How Amazon's Competition Is Pushing Shopify Stock Higher

Shopify Inc. (NYSE: SHOP) has come a long way since the company’s initial public offering in 2015. The Shopify stock price hit $458 recently, up 191% in just the past year. Over the same period, the S&P 500 is up only 26%.

That gives the company a market cap of $53 billion.

Shopify’s advantage is that it has virtually no competition at its level in the commerce software business. It is among the tech companies that have been able to distribute products and services efficiently because of a cloud-based model.

What Is Shopify?

The company describes itself as the “all-in-one commerce platform to start, run, and grow a business.”

Shopify currently has a million customers worldwide. Its target customer base is small companies.

It announced that it crossed the 1 million customer barrier last October. Founder and CEO Tobi Lütke said, “With over one million businesses now built on Shopify, together we’re rewriting the rules for our modern economy.” While the news was impressive, the statement was overboard.

The company uses basic retail sales tactics to get new clients. Among these is the age-old “free trial.” This lasts for 14 days.

The company’s price model is $29 a month for a basic package, $79 for a mid-tier package and $299 a month for the high-end service.

Shopify’s services include the ability to build a complete e-commerce sales platform. It also allows clients to offer and track free shipping, offer discount codes and set up several online stores at once.

Unlike many e-commerce operations, Shopify offers tools and hardware that allow people to shop in physical stores. This is helpful to the brick-and-mortar part of retail, which has been decimated by Amazon and other large e-commerce businesses. It also offers a fulfillment network with prices many small online companies could not get on their own.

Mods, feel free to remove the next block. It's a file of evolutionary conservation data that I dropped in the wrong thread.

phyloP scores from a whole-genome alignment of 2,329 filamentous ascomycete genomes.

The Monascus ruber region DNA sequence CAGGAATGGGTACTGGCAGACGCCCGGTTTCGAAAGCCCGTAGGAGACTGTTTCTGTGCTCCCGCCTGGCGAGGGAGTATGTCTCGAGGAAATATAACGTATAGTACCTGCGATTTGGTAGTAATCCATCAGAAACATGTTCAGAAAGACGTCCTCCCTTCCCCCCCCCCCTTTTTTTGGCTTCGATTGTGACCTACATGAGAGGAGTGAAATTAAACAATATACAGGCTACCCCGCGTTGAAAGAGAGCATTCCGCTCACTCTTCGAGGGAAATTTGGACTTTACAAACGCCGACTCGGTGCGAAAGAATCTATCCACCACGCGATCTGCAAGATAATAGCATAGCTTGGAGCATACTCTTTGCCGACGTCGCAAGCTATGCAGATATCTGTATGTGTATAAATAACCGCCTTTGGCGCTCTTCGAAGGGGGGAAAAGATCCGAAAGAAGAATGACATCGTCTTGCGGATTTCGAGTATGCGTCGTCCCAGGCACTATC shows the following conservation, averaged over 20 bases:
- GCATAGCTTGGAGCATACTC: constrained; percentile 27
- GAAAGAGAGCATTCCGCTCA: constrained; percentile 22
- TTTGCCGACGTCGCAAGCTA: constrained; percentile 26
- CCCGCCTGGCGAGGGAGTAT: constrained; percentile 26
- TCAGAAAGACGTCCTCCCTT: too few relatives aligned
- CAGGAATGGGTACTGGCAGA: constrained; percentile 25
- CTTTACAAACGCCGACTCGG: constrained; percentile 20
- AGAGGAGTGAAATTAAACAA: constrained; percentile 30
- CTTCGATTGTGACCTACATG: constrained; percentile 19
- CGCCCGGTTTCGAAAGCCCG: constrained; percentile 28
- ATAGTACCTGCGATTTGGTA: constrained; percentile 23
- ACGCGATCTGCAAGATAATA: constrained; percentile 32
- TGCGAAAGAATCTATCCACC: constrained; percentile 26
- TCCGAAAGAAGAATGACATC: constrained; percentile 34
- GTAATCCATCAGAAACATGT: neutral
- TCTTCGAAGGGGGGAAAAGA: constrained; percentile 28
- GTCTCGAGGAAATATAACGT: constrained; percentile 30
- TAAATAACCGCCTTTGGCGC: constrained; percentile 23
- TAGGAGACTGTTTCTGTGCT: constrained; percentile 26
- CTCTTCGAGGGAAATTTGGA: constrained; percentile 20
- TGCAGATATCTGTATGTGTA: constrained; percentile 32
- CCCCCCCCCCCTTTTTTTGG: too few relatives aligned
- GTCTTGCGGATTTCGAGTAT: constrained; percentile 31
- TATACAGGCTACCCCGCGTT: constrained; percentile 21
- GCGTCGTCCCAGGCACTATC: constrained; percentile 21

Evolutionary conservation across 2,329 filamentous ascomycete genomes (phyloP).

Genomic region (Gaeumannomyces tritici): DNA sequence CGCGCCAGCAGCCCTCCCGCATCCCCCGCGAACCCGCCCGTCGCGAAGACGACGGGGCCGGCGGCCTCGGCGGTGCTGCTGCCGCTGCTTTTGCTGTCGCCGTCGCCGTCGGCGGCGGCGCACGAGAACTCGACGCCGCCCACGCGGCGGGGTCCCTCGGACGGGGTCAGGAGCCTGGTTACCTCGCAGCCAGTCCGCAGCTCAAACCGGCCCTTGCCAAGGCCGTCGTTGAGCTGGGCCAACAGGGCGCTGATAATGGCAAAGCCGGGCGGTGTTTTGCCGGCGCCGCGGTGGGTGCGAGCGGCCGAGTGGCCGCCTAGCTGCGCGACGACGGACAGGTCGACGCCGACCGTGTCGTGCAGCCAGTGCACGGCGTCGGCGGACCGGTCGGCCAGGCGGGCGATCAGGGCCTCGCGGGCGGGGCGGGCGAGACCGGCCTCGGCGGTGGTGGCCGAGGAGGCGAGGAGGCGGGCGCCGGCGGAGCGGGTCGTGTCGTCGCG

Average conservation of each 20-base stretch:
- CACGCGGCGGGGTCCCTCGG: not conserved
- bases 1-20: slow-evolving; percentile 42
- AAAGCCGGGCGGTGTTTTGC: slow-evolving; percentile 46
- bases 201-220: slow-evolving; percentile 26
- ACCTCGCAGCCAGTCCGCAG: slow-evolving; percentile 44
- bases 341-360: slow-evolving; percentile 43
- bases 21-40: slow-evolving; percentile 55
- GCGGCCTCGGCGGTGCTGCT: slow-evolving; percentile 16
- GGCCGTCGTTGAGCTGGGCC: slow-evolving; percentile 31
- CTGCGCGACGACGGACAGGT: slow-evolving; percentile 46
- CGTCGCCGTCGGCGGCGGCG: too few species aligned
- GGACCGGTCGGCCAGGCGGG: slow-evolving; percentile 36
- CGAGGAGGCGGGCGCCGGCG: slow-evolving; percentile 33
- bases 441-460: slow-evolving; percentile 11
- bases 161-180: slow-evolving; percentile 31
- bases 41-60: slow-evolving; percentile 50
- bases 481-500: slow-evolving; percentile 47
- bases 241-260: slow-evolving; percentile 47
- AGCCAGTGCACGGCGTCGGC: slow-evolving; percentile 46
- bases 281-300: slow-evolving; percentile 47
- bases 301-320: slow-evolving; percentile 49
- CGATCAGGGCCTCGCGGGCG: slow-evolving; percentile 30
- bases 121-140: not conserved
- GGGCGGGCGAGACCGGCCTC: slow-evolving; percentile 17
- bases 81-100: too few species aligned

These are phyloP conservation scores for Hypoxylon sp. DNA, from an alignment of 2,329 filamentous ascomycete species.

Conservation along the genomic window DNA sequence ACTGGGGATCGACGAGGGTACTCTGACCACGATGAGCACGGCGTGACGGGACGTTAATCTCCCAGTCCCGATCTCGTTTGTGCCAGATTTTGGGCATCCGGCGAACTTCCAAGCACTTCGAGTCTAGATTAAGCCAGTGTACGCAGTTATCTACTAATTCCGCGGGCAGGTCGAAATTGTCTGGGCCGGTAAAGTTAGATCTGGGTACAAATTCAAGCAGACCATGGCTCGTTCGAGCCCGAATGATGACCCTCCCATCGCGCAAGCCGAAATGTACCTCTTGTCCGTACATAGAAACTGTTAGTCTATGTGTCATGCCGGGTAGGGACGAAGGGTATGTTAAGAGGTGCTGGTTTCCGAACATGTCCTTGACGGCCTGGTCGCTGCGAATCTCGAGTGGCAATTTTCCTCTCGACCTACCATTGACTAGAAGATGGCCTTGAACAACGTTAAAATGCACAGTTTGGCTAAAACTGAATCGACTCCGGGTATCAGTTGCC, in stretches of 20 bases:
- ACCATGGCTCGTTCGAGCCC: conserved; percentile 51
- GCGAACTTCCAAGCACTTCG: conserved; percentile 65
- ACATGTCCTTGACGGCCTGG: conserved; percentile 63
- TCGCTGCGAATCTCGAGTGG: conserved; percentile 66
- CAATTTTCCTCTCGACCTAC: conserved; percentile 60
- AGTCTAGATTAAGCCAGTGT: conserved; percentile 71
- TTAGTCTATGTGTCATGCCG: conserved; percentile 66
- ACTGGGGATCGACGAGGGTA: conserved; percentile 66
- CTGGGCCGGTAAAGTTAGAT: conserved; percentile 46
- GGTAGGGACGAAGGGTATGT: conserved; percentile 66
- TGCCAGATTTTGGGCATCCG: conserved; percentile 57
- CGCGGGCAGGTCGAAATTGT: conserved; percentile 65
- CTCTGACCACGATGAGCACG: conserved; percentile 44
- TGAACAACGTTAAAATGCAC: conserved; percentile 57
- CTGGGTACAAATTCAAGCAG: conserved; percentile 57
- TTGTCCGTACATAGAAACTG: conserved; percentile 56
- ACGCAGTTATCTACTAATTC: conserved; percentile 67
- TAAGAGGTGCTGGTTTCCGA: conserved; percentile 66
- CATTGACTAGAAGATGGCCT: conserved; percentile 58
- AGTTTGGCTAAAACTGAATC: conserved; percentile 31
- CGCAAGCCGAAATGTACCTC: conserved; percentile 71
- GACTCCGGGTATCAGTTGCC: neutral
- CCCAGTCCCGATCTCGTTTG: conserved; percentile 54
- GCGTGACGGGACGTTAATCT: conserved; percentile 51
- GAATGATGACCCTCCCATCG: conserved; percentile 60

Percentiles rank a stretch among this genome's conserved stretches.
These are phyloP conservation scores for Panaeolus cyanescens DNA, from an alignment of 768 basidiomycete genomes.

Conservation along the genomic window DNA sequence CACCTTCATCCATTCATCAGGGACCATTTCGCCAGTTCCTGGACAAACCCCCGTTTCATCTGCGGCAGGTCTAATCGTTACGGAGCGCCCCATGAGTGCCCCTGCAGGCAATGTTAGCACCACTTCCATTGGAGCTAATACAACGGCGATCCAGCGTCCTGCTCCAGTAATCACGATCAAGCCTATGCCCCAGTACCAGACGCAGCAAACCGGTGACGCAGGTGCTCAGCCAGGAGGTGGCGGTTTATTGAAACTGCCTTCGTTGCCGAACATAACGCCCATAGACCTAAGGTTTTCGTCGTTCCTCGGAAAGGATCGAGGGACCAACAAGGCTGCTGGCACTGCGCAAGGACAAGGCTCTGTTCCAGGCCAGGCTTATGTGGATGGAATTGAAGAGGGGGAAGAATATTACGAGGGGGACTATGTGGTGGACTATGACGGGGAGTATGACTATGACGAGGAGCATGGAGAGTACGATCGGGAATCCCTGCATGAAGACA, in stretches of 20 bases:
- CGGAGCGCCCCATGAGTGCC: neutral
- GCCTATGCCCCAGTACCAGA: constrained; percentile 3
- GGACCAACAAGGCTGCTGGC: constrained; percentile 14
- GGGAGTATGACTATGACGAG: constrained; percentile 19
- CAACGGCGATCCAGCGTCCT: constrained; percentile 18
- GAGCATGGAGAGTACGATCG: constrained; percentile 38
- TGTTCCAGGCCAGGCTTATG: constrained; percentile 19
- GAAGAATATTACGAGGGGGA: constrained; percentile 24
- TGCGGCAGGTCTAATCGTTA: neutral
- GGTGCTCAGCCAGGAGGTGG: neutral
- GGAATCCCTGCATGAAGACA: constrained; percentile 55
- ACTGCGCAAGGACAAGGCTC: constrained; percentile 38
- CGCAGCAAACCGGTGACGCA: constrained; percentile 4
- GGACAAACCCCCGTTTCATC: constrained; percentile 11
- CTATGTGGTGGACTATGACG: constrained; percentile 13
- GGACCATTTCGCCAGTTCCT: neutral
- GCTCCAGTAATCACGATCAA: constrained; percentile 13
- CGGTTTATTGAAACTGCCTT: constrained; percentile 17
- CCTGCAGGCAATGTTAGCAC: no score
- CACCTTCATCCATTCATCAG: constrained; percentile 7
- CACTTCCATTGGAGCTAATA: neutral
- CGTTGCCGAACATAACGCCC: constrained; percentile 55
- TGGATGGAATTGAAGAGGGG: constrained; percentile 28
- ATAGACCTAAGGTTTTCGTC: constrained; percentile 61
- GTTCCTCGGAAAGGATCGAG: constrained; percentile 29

Shopify also allows clients to target Facebook ads, which gives the clients a social media capacity that is usually reserved for larger businesses.

How Have Its Financials Done?

The Shopify results have been extraordinary, which has driven the Wall Street target price higher. KeyBanc Capital Markets recently praised Shopify.

Credit Suisse’s Brad Zelnick is among the Wall Street analysts who trace the company, and he recently voiced optimism about its prospects. He put an Outperform rating on the stock and raised his target price to $450 to $370. Zelnick told Barron’s, “We anticipate Shopify will continue to execute against its secular growth opportunities in 2020.”

Shopify posted strong numbers in the third quarter, the most recent one posted. Revenue rose 45% to $390 million. The company continues to lose money because of a large investment in both sales and marketing. It is also putting growing investment in research and development.

The operating loss for the quarter was $35 million, about the same as last year.

The company also announced Subscription Solutions revenue grew 37% to $165.6 million. Merchant Solutions revenue grew 50%, to $225.0 million.

Fourth-quarter results most likely will demonstrate that the growth rate continues.

As the numbers were announced, Lütke said, “More than a million merchants are now building their businesses on Shopify, as more entrepreneurs around the world reach for independence.”

At the end of the quarter, Shopify had $1.1 billion in cash and $1.5 billion in marketable securities. Against that, it had no debt.

What Does Wall Street Like About Shopify?